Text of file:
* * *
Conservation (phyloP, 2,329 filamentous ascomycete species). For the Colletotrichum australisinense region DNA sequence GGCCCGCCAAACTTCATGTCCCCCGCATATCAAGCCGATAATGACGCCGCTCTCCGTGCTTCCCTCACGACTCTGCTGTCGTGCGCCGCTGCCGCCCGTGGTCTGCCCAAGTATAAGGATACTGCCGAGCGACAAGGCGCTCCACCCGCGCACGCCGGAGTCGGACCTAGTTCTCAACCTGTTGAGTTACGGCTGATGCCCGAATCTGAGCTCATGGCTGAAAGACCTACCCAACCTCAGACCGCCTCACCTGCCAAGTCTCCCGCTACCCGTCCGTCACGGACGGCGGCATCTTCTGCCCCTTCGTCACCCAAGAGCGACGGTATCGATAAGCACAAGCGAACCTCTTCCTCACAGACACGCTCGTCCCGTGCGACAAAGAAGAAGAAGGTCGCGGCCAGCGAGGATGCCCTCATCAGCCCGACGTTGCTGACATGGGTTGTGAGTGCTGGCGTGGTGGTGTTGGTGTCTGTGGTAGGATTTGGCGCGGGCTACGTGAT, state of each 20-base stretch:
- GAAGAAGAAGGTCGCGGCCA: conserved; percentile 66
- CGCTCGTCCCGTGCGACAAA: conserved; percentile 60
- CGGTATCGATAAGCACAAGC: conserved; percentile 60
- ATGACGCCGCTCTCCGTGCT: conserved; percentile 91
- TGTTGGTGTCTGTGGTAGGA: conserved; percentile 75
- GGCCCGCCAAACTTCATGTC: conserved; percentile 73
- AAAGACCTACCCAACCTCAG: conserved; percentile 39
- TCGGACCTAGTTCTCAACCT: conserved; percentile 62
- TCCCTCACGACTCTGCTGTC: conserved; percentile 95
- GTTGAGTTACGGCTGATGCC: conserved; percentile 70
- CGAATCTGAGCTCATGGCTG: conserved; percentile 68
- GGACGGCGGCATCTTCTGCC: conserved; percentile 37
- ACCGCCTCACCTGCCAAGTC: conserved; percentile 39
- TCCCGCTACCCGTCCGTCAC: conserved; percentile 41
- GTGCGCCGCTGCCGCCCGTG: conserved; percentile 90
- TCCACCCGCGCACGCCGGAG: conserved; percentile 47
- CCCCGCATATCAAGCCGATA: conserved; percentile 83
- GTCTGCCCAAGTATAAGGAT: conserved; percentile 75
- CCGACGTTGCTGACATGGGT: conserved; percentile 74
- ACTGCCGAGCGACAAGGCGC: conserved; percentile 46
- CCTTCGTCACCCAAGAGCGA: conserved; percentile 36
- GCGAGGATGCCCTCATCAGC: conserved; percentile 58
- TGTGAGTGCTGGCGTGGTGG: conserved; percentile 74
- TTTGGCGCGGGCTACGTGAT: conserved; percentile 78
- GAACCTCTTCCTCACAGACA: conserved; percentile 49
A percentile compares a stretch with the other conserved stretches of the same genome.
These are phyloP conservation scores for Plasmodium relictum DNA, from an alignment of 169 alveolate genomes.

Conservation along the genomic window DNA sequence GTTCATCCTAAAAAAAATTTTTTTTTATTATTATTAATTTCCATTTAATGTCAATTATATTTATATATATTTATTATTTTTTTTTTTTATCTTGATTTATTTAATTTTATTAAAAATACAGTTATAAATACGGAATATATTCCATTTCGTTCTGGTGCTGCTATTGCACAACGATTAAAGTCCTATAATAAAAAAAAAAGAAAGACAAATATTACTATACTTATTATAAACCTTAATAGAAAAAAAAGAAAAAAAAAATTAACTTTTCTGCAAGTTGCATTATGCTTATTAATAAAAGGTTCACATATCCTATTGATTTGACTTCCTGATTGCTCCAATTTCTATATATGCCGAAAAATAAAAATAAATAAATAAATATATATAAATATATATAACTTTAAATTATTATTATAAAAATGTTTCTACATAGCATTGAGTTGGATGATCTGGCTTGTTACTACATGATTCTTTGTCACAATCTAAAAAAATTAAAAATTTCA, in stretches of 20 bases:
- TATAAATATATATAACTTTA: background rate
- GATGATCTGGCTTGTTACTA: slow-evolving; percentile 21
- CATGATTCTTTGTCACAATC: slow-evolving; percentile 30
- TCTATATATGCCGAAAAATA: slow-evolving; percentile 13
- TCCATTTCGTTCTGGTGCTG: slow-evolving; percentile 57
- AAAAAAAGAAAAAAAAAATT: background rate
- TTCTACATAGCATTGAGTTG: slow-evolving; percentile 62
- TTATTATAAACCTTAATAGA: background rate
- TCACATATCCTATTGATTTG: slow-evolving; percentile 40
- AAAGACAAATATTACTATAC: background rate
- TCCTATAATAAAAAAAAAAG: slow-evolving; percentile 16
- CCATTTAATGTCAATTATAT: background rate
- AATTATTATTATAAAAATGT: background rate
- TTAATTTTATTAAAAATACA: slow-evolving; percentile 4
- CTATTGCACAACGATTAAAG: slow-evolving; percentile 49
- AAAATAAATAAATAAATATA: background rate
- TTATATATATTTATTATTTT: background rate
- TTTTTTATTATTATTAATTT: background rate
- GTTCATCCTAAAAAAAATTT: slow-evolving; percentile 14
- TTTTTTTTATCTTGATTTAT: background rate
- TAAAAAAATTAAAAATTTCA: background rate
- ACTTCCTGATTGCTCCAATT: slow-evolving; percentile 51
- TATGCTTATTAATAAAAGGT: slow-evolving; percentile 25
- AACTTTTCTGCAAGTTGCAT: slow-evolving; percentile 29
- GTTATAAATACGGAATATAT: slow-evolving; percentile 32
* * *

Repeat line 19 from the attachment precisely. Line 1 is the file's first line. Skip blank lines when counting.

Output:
- GTCTGCCCAAGTATAAGGAT: conserved; percentile 75